So, do you think your program is ready to test just yet? If you answered yes, then you may be missing a very crucial check – reviewing of the compiler output for any warnings and informational messages.
A healthy habit after creating a new COBOL program, or making changes to an existing program, is to look closely at the COBOL compiler output to ensure that all the warnings have been handled.
In my previous blog, I showed how the compiler can be used to remove dead code from your programs. In this article, I will attempt to show how a closer look at the compiler warnings could have saved abends and promoted stability in our production regions.
One of the production support groups supporting an application got a page for a S0C4. A standard analysis of the dump revealed that an array had an index value was higher than what it was supposed to be. The group was initially very confident that they had checks in multiple places to prevent this from happening.
After an initial investigation of the compiler output for warnings, my eye caught the PERFORM statement shown below.
1 XXXXXX PERFORM 2005-MOVE-INPUT
IGYOP3094-W There may be a loop from the "PERFORM" statement at "PERFORM
7069.01)" to itself. "PERFORM" statement optimization was
1 XXXXXX THRU 2500-EXIT
At first glance, this statement looks correct, but if you take a very closer look, you will notice that the programmer intending to use 2005-EXIT, mistakenly coded 2500-EXIT. This caused the index, in one of the paragraphs between 2005-EXIT and 2500-EXIT, to be continually incremented and eventually caused it to go outside its array bounds and come down with a S0C4 in production. If the compiler warning was heeded, this S0C4 could have been prevented.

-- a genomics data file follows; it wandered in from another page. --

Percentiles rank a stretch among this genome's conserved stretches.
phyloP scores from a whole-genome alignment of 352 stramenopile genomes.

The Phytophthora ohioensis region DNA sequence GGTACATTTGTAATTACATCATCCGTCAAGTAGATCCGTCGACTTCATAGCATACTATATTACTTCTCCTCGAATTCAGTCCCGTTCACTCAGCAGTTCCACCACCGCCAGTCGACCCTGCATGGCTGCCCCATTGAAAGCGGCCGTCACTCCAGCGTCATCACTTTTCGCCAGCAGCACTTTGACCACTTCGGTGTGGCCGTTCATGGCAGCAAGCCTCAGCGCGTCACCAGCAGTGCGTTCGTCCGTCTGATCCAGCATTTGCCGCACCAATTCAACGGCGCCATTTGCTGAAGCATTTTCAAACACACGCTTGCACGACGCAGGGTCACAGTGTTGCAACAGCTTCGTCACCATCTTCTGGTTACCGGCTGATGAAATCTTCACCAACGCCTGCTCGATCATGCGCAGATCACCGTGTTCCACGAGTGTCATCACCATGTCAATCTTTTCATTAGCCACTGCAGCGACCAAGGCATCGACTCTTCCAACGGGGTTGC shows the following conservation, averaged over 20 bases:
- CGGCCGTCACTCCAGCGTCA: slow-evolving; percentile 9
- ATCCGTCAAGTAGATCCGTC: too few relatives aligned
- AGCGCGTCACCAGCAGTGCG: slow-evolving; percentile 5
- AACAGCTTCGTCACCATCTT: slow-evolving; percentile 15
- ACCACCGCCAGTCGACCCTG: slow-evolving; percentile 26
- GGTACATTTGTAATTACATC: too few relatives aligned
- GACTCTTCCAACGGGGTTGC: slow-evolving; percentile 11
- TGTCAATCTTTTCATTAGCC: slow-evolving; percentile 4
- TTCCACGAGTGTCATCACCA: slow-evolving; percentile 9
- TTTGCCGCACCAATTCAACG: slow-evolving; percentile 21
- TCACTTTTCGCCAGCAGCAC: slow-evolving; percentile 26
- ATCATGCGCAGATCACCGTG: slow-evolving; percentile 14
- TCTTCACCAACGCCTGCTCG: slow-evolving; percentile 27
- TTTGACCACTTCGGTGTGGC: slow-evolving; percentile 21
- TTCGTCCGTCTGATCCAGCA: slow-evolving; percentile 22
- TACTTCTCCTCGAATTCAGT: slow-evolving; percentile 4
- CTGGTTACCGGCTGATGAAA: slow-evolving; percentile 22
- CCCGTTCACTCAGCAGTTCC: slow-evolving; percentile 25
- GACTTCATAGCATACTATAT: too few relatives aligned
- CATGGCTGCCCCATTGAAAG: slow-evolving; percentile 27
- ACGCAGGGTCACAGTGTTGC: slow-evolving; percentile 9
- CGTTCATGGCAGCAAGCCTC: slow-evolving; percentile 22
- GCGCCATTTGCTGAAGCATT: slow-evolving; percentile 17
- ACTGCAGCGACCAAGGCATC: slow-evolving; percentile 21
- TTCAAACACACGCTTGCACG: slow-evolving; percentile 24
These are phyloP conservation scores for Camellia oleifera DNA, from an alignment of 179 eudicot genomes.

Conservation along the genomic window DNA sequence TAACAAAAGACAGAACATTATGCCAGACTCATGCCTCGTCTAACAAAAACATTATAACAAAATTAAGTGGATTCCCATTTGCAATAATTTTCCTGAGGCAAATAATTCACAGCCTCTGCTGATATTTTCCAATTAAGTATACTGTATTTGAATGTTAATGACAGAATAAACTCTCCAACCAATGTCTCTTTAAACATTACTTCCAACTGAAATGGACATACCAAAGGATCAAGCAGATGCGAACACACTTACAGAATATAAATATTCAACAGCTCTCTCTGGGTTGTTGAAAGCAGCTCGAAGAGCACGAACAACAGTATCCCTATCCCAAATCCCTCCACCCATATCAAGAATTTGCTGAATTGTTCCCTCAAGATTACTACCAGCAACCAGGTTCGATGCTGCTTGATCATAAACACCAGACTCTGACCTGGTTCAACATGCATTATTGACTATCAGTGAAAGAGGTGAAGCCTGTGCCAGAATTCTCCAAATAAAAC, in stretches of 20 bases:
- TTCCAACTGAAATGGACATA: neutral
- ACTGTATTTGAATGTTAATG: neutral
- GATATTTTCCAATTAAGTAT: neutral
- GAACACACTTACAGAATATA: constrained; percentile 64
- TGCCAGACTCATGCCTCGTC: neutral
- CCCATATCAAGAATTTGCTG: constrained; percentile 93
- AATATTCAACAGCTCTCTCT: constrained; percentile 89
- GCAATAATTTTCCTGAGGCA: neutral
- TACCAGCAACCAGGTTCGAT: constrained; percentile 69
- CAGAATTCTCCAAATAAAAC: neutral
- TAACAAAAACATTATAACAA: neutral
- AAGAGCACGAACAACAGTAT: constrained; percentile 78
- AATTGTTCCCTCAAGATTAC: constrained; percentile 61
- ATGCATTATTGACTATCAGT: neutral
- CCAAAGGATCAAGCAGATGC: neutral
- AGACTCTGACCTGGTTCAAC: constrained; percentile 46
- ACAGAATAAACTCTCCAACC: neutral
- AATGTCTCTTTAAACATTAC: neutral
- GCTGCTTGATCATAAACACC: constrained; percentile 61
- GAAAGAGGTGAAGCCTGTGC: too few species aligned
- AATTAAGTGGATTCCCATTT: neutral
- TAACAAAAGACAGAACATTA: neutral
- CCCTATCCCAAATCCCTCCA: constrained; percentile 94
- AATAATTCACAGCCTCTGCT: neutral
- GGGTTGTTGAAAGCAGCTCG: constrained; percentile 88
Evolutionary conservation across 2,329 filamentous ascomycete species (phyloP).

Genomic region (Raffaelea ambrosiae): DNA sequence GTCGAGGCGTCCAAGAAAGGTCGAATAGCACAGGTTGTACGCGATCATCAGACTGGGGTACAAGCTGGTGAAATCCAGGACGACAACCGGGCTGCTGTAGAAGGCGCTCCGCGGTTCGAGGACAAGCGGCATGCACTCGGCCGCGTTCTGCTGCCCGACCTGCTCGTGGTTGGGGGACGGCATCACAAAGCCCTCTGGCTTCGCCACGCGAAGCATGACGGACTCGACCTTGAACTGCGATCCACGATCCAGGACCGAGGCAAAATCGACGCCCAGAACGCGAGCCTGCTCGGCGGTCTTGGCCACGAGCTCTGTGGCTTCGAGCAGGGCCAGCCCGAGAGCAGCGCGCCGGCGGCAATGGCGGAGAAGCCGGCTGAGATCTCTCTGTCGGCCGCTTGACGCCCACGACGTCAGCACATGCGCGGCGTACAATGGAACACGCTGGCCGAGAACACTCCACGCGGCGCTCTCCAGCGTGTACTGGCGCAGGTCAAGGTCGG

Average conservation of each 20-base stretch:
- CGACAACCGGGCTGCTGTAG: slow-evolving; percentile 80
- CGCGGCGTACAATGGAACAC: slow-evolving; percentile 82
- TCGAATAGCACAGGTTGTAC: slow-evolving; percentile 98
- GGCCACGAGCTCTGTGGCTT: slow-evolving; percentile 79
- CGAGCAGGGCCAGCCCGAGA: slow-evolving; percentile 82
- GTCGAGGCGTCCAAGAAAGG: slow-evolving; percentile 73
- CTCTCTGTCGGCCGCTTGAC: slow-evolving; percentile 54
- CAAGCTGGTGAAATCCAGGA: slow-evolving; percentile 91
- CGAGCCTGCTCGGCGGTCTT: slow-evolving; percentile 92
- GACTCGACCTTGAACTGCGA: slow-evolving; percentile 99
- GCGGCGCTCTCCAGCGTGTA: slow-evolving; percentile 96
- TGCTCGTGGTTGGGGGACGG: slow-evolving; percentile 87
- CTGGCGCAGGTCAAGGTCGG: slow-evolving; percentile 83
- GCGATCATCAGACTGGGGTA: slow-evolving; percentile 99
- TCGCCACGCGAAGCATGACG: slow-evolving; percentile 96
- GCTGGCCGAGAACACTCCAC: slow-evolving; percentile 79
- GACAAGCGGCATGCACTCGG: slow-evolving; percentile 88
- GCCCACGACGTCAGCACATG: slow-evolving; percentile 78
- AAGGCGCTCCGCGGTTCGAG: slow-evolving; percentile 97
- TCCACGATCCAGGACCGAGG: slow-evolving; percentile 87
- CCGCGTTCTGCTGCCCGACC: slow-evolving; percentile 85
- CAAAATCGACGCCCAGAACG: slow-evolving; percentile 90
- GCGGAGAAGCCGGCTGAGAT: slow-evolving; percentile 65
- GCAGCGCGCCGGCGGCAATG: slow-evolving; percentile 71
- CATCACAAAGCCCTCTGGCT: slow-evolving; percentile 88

Another production support group was paged to a bridge because the users experienced heavy clocking in the IMS On-lines. The IMS support group, and they noticed that there was one IMS MPP that was sitting for more than 20+ minutes and not coming out (either successfully or a U0240). Because it never came out, it kept holding all the database locks, thereby preventing additional transactions to access those databases, which in turn caused the clocking to compound.
A Strobe report on the MPP revealed that it was looping in COBOL code and pointed to the set of statements enveloped by the PERFORM statement below.
PERFORM VARYING WS FROM 0 BY 1
UNTIL WS > 99
……. Additional statements
IGYPG3173-W The result of the comparison of operands WS and 99 is known at
compile time, based on the attributes of the operands. Unconditional
code was generated.
Because this loop was executed in an IMS MPP (online transaction), the IMS transaction did not get a U0240 timeout abend since the loop was in COBOL. Since IMS does not know that you are looping in COBOL code, you cannot ABDUMP this transaction leaving you with the only option of issuing an Omegamon KILL to free this transaction.
The solution in this case was to use a PIC 9(03) variable to allow the variable to “grow” beyond 99.
Had the developer paid close attention to the compiler output, such situations could have been prevented.
I could go on and on about the beauty of the COBOL compiler. The above two cases are just a fraction of what the COBOL compiler can does for you.
So, the next time you are paged to a bridge, take a look at the compiler listing of the programs that are involved, your solution might lie with what the soothsayer had “warn”ed you about!
PS: If you want additional information, or would like to see specific topics to be covered here, please contact me via email at firstname.lastname@example.org .